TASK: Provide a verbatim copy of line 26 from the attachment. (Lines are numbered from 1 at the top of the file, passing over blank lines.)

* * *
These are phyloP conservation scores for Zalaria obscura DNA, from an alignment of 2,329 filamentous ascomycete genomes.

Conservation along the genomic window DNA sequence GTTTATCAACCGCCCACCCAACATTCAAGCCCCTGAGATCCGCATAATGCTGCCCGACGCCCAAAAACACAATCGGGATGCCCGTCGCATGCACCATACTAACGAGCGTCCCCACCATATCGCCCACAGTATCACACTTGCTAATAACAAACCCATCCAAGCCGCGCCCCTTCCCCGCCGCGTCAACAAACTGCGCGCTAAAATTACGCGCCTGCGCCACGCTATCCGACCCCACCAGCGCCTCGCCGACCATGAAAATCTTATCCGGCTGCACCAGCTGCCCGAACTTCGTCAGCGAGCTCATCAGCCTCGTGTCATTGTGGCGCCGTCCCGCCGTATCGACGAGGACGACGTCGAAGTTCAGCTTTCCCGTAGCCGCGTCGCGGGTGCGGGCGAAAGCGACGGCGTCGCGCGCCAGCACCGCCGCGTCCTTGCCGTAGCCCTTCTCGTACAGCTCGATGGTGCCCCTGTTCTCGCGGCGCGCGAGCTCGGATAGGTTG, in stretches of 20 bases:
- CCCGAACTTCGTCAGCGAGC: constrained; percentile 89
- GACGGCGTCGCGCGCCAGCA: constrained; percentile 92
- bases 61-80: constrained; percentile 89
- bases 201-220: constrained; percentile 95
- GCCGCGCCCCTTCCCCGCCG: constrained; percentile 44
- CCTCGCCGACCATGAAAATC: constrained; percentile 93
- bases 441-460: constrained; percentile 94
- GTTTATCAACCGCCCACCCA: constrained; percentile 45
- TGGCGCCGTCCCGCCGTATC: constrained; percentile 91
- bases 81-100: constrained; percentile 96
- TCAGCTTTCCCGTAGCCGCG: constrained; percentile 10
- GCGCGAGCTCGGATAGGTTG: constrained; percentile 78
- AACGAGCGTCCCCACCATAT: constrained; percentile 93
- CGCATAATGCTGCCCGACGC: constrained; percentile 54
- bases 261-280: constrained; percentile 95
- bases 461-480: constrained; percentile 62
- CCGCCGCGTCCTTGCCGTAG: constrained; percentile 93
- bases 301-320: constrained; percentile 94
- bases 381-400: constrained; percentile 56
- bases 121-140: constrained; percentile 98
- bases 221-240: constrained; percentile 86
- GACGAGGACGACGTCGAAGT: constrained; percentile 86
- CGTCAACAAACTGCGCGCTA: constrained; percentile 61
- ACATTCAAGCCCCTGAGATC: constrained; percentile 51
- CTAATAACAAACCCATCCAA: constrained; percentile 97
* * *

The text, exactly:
- ACATTCAAGCCCCTGAGATC: constrained; percentile 51